6. Epstein, Larry G & Zin, Stanley E, 1991. "Substitution, Risk Aversion, and the Temporal Behavior of Consumption and Asset Returns: An Empirical Analysis," Journal of Political Economy, University of Chicago Press, vol. 99(2), pages 263-286, April.
  7. Tony S. Wirjanto, 1995. "Aggregate Consumption Behaviour and Liquidity Constraints: The Canadian Evidence," Canadian Journal of Economics, Canadian Economics Association, vol. 28(4b), pages 1135-1152, November.
  8. Kuehlwein, Michael, 1991. "A test for the presence of precautionary saving," Economics Letters, Elsevier, vol. 37(4), pages 471-475, December.
  9. Guiso, Luigi & Jappelli, Tullio & Terlizzese, Daniele, 1992. "Earnings Uncertainty and Precautionary Saving," CEPR Discussion Papers 699, C.E.P.R. Discussion Papers.
  10. Orazio P. Attanasio & James Banks & Costas Meghir & Guglielmo Weber, 1995. "Humps and Bumps in Lifetime Consumption," NBER Working Papers 5350, National Bureau of Economic Research, Inc.
  11. Merrigan, Philip & Normandin, Michel, 1996. "Precautionary Saving Motives: An Assessment from UK Time Series of Cross-Sections," Economic Journal, Royal Economic Society, vol. 106(438), pages 1193-1208, September.
  12. Weil, Philippe, 1989. "The equity premium puzzle and the risk-free rate puzzle," Journal of Monetary Economics, Elsevier, vol. 24(3), pages 401-421, November.
  13. Angus Deaton, 1989. "Saving and Liquidity Constraints," NBER Working Papers 3196, National Bureau of Economic Research, Inc.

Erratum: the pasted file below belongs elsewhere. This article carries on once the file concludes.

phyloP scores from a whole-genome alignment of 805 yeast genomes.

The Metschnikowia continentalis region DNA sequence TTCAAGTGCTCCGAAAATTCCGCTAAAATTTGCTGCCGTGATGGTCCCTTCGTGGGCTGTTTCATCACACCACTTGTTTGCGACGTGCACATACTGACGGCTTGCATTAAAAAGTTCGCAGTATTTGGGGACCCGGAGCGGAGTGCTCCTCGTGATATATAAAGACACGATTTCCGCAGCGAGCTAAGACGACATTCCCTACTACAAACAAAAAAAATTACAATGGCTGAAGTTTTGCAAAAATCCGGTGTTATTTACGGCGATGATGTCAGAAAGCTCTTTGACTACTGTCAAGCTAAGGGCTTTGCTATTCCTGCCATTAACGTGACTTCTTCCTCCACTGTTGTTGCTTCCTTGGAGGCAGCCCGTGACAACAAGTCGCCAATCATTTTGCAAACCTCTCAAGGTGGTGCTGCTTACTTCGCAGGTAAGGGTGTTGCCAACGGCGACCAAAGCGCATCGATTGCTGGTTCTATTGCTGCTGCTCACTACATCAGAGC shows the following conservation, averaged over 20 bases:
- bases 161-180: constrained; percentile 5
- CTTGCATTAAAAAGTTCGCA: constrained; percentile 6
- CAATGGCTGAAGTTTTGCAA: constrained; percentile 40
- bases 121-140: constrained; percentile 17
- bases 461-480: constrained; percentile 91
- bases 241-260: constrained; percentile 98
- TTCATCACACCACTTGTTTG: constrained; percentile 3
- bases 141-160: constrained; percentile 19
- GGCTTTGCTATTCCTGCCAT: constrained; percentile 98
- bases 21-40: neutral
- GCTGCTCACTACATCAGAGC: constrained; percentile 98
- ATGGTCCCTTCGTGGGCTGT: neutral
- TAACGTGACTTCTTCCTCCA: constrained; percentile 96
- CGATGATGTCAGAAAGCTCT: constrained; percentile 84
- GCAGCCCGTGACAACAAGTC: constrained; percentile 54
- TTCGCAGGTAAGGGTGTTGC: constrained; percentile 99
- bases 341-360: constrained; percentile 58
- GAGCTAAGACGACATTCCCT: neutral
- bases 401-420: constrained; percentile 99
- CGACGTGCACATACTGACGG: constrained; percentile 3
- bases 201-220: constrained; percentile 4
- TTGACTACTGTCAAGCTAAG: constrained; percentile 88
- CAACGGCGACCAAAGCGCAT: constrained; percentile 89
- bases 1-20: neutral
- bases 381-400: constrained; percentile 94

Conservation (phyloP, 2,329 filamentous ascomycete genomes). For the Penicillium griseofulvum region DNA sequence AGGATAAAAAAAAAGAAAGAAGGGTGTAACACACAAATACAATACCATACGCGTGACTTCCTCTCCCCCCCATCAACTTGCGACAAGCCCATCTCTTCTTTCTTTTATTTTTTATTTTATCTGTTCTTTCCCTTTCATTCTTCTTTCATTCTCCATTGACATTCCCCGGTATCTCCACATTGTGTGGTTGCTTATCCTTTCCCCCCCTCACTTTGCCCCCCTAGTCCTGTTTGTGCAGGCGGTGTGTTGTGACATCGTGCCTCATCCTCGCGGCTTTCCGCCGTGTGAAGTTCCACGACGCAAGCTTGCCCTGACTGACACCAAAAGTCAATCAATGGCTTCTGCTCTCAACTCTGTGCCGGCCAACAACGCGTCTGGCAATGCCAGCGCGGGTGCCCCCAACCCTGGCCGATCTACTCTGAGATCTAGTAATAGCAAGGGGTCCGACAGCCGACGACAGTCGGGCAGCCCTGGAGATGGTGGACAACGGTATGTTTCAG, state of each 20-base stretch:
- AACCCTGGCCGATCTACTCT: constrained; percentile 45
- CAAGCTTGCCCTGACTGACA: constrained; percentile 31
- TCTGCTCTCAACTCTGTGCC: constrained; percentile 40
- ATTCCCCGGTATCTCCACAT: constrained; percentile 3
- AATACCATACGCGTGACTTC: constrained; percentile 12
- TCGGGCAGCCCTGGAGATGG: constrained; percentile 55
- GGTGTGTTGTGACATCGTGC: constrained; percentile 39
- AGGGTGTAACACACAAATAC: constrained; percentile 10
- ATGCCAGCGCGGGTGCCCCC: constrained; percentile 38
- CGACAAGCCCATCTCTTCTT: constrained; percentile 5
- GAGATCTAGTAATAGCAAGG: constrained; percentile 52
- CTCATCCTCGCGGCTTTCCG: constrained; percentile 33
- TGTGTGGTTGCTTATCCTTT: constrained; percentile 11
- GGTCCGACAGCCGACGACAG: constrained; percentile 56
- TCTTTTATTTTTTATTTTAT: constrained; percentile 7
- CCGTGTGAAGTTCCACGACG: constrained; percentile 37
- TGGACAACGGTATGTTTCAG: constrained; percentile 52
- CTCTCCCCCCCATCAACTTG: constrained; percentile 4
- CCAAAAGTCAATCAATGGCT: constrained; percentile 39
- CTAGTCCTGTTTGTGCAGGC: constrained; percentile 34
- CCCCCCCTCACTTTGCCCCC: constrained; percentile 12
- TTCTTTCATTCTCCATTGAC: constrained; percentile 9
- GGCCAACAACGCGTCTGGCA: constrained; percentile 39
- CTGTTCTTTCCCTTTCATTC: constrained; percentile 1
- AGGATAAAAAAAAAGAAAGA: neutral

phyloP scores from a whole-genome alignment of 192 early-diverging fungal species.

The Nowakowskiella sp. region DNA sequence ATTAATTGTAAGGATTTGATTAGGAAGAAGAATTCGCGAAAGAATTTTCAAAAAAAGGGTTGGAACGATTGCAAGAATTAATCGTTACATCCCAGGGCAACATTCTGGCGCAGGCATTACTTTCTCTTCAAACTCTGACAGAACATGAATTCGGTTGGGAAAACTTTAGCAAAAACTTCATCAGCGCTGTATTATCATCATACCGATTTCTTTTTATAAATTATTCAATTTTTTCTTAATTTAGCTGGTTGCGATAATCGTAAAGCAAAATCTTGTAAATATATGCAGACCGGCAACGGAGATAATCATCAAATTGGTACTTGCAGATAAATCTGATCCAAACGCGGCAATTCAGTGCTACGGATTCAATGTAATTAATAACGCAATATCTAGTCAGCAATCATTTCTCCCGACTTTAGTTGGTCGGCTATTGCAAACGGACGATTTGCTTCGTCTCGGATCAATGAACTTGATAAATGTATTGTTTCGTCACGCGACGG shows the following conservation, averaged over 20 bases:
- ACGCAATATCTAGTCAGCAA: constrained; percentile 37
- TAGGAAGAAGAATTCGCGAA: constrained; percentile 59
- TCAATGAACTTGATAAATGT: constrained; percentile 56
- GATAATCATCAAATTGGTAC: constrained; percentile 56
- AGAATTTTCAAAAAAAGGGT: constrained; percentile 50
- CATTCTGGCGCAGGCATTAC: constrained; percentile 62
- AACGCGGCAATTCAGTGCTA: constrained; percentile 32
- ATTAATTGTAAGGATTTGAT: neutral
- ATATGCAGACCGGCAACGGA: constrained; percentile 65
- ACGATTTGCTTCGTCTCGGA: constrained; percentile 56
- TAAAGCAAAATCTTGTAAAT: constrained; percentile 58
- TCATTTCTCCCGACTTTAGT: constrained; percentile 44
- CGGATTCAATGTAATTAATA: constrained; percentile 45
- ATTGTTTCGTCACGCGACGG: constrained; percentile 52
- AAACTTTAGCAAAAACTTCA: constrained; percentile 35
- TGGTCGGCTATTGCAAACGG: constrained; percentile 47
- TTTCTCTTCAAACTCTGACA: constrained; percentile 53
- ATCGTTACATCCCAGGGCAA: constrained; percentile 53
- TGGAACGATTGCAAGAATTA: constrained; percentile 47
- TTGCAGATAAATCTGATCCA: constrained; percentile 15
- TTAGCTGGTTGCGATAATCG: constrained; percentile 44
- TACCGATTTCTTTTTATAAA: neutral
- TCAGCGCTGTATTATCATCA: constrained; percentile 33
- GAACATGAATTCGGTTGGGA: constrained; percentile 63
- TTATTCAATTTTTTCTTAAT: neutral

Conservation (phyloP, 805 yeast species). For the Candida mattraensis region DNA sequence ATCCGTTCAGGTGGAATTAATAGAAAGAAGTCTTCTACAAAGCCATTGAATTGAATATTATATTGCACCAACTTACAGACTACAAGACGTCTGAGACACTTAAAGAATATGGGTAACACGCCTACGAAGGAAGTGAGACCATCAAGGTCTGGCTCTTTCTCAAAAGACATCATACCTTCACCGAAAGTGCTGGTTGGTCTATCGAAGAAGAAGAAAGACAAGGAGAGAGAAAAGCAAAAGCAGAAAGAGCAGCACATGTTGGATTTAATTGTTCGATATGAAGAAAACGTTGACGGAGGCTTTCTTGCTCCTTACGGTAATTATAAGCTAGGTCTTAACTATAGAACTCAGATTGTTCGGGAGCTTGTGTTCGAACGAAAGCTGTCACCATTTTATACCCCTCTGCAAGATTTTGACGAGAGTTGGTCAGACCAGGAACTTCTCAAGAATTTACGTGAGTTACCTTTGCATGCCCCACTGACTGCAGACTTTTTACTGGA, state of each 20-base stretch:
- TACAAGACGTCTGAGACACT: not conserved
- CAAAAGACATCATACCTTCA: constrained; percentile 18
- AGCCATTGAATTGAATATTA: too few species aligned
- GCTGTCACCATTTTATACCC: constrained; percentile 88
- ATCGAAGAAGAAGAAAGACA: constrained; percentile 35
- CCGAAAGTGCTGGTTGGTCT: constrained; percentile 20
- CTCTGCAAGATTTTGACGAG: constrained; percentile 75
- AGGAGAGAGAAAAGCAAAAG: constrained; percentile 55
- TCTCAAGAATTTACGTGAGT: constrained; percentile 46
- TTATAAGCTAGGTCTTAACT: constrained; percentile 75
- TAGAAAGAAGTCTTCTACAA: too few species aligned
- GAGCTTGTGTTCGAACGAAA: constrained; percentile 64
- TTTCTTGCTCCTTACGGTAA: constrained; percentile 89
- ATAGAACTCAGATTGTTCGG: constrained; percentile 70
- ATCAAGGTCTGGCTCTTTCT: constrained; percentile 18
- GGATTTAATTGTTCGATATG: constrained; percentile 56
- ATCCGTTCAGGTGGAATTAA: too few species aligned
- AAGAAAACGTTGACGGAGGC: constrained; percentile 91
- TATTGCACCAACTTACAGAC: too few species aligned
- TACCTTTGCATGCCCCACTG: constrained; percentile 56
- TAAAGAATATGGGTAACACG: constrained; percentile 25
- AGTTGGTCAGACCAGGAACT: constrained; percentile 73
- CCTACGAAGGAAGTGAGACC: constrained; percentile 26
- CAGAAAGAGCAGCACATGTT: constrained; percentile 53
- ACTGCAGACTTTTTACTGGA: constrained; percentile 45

14. David I. Laibson & Andrea Repetto & Jeremy Tobacman, 1998. "Self-Control and Saving for Retirement," Brookings Papers on Economic Activity, Economic Studies Program, The Brookings Institution, vol. 29(1), pages 91-196.
  15. Christopher D. Carroll, 1997. "Death to the Log-Linearized Consumption Euler Equation! (And Very Poor Health to the Second-Order Approximation)," NBER Working Papers 6298, National Bureau of Economic Research, Inc.
  16. Christopher D. Carroll & Miles S. Kimball, 1995. "On the Concavity of the Consumption Function," Macroeconomics 9503003, EconWPA.
  17. Stephen P. Zeldes, 1989. "Optimal Consumption with Stochastic Income: Deviations from Certainty Equivalence," The Quarterly Journal of Economics, Oxford University Press, vol. 104(2), pages 275-298.
  18. Fama, Eugene F & French, Kenneth R, 1988. "Permanent and Temporary Components of Stock Prices," Journal of Political Economy, University of Chicago Press, vol. 96(2), pages 246-273, April.
  19. Campbell, John, 1993. "Intertemporal Asset Pricing Without Consumption Data," Scholarly Articles 3221491, Harvard University Department of Economics.
  20. Christopher D. Carroll, 1994. "How does Future Income Affect Current Consumption?," The Quarterly Journal of Economics, Oxford University Press, vol. 109(1), pages 111-147.
  21. Orazio P. Attanasio & Guglielmo Weber, 1993. "Consumption Growth, the Interest Rate and Aggregation," Review of Economic Studies, Oxford University Press, vol. 60(3), pages 631-649.
  22. Merton, Robert C, 1969. "Lifetime Portfolio Selection under Uncertainty: The Continuous-Time Case," The Review of Economics and Statistics, MIT Press, vol. 51(3), pages 247-257, August.
  23. Sydney Ludvigson, 1996. "Consumption and credit: a model of time-varying liquidity constraints," Research Paper 9624, Federal Reserve Bank of New York.